GiMnunJuno Cubuii to Enter tbe US 2

Republicuu Divided on Inunigntioo 3

Women ind Ajyium ...„ „ 4


[uly. ASbuoM Tftckk Dkgil Immigniiao .. S

Muiliffl Imnuynnti in Europe 6

Afylum Seckert in Gennany 6

Bridifa ImmicnQoa Cndtdown » »6


Asun Maids 7

Fofcign Woriccti in Sing^xxe 8

More Foreign Worken for Taiwan 8

lapan'i Worker Training Prognm 8


Qlegal Immigrants on the SubccotincDi — 9
Palestinian Worken — „ 9


Woikihap CO Gucfl Wotken 10


Clinton Proposals to
Reduce Illegal Immigration

On May 3. 199S, Senatots Kennedy
(D-MA), Boxer (D-CA). and Simon
(D-IL). fonnaUy introduced President
Clinton's proposals to deal with illegal
immigration, S7S4, the Immigration
Enforcement Improvements Act of
199S. The Administration bill is simi-
lar to the proposal of Senator Simpson
(R-WY). S 269. increasing the likeli-
hood that immigration reform will be
enacted in 199S.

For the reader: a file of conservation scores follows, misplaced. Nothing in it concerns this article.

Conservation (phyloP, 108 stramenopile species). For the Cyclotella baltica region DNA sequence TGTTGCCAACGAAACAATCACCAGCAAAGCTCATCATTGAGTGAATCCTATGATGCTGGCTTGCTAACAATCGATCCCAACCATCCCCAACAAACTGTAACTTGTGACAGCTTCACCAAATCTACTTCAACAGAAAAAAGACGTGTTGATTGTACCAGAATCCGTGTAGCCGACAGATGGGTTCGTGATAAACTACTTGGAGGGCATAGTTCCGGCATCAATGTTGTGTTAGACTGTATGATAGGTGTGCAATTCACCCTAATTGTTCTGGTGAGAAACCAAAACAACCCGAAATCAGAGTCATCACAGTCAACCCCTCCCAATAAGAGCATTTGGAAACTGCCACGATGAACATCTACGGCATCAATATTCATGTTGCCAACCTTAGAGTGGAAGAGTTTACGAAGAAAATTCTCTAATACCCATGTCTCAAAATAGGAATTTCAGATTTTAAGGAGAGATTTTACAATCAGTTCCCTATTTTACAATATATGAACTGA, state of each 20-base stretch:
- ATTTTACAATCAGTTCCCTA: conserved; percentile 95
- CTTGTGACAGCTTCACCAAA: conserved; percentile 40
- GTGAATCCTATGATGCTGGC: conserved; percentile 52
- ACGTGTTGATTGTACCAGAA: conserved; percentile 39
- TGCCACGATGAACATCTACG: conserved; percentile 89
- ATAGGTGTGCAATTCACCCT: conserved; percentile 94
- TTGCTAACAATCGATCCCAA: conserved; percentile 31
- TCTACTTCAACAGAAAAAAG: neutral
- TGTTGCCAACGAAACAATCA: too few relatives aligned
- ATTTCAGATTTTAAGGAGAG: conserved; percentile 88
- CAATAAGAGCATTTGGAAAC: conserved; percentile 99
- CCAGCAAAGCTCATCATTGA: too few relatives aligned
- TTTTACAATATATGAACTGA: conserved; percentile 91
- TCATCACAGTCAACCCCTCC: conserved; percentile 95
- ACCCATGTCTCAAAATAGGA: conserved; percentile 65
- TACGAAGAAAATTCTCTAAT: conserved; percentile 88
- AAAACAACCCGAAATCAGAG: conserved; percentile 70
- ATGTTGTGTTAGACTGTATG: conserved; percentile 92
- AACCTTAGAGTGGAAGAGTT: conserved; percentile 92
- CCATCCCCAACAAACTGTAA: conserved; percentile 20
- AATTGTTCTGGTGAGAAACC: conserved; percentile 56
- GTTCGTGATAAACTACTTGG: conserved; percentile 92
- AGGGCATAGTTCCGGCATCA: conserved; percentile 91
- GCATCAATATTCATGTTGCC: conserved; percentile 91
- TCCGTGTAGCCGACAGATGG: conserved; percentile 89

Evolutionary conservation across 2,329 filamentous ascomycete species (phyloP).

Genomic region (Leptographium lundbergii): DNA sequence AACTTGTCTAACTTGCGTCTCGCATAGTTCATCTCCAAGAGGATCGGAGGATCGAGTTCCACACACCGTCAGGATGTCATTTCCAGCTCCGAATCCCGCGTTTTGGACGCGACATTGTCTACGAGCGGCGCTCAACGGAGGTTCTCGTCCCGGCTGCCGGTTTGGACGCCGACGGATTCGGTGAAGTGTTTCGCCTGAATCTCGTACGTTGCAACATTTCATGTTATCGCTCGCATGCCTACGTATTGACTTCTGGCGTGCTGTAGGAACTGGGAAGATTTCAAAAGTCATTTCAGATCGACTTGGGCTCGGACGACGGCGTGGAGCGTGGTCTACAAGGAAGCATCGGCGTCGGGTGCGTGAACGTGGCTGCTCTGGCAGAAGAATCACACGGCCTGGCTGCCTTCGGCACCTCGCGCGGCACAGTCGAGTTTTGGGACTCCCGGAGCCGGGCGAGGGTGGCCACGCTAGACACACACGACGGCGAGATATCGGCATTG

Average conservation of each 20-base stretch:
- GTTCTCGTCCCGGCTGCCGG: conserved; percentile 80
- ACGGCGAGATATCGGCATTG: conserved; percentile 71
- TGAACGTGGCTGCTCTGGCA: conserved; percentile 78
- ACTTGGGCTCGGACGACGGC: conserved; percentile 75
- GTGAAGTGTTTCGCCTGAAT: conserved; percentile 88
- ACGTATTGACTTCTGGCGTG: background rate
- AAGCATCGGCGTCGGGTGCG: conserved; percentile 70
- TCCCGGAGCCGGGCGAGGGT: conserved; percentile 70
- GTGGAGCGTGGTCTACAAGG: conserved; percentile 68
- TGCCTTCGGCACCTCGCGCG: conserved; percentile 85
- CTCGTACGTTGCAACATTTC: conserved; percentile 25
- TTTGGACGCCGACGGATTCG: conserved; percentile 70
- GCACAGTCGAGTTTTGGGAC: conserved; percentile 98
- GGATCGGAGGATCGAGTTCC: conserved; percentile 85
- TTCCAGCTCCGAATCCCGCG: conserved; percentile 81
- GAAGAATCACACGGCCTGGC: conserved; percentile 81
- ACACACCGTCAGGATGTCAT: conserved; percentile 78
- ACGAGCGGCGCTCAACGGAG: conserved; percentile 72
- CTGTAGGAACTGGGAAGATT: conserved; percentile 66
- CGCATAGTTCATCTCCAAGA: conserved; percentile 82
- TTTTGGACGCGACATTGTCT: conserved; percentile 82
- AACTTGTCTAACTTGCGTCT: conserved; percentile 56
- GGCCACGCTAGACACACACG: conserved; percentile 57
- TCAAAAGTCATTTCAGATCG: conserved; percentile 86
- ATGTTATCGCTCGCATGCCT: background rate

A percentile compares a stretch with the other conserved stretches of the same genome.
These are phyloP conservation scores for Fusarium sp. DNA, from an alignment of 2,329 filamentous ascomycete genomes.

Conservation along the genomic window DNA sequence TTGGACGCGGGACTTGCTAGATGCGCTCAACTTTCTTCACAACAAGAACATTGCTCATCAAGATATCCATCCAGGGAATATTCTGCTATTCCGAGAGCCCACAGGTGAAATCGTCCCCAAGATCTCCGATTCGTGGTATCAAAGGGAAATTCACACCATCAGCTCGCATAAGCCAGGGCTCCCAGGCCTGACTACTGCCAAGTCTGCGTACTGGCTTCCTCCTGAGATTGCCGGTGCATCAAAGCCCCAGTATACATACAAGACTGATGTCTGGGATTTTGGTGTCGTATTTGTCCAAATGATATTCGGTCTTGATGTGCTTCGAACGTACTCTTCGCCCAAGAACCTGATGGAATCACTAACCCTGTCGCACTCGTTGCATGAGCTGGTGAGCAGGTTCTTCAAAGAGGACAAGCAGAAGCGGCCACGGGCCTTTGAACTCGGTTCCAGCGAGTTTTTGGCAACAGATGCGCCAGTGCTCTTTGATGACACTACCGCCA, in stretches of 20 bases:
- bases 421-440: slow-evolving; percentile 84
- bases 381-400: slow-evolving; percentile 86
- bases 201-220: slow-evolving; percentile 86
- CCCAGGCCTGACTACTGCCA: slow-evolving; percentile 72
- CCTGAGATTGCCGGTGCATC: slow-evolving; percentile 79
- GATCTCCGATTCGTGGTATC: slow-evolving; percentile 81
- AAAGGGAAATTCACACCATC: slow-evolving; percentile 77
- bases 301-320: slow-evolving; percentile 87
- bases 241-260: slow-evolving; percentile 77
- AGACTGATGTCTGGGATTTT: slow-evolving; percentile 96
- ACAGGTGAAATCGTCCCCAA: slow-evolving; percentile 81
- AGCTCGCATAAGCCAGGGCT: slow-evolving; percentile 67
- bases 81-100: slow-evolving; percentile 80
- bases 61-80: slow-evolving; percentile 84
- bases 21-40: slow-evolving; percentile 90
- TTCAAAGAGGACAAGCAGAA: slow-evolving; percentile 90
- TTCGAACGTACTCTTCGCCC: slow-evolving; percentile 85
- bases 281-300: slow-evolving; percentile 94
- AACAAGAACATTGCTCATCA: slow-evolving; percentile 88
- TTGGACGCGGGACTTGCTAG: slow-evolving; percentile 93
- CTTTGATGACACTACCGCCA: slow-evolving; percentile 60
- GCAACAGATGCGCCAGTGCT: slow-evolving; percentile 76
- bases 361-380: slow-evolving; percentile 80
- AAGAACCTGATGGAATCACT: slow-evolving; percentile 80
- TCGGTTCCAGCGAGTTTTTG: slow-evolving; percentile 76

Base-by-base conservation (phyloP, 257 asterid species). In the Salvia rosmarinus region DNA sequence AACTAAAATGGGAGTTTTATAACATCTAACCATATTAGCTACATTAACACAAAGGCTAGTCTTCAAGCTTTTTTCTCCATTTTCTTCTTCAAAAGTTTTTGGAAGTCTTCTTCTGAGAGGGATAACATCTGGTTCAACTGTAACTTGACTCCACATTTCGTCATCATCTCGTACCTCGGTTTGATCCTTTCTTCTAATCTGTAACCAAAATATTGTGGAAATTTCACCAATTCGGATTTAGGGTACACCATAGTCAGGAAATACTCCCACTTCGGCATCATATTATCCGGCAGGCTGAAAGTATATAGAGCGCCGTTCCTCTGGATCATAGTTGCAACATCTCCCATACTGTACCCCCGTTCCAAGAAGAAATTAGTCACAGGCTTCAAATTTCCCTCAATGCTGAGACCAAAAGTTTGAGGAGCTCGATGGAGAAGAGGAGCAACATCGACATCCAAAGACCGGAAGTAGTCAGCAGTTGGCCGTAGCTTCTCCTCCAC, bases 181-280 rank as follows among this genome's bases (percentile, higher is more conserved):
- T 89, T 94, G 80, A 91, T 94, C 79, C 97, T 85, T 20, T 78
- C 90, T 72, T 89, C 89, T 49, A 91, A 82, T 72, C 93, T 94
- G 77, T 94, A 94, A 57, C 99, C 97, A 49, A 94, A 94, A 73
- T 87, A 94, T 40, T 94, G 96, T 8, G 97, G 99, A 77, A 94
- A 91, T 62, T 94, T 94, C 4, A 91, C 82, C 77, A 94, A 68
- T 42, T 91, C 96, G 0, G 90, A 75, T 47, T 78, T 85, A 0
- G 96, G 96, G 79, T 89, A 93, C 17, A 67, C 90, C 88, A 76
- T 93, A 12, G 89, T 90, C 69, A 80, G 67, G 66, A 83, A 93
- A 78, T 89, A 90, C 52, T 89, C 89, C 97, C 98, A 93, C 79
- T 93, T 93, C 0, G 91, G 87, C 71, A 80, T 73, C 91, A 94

The administration'sproposal would
permit US border communities as a
"local cation" to impose a $3 per ve-
hicle fee on border crossers, with the
funds used to add staff and crossing
points that would speed legal crossings
and deter illegal immigration. Other
featuresoflheproposal include: testing

Migration News summarizes the most important immigration and integration
developments during the Receding month. Topics are grouped by region: North
America, Europe, Asia, and Other.

There are three versions of Migration News. The paper copy has about 8,000
words: the email version 12,000 to 14,000 words; and the gopher version 14,000
to 18,000 words.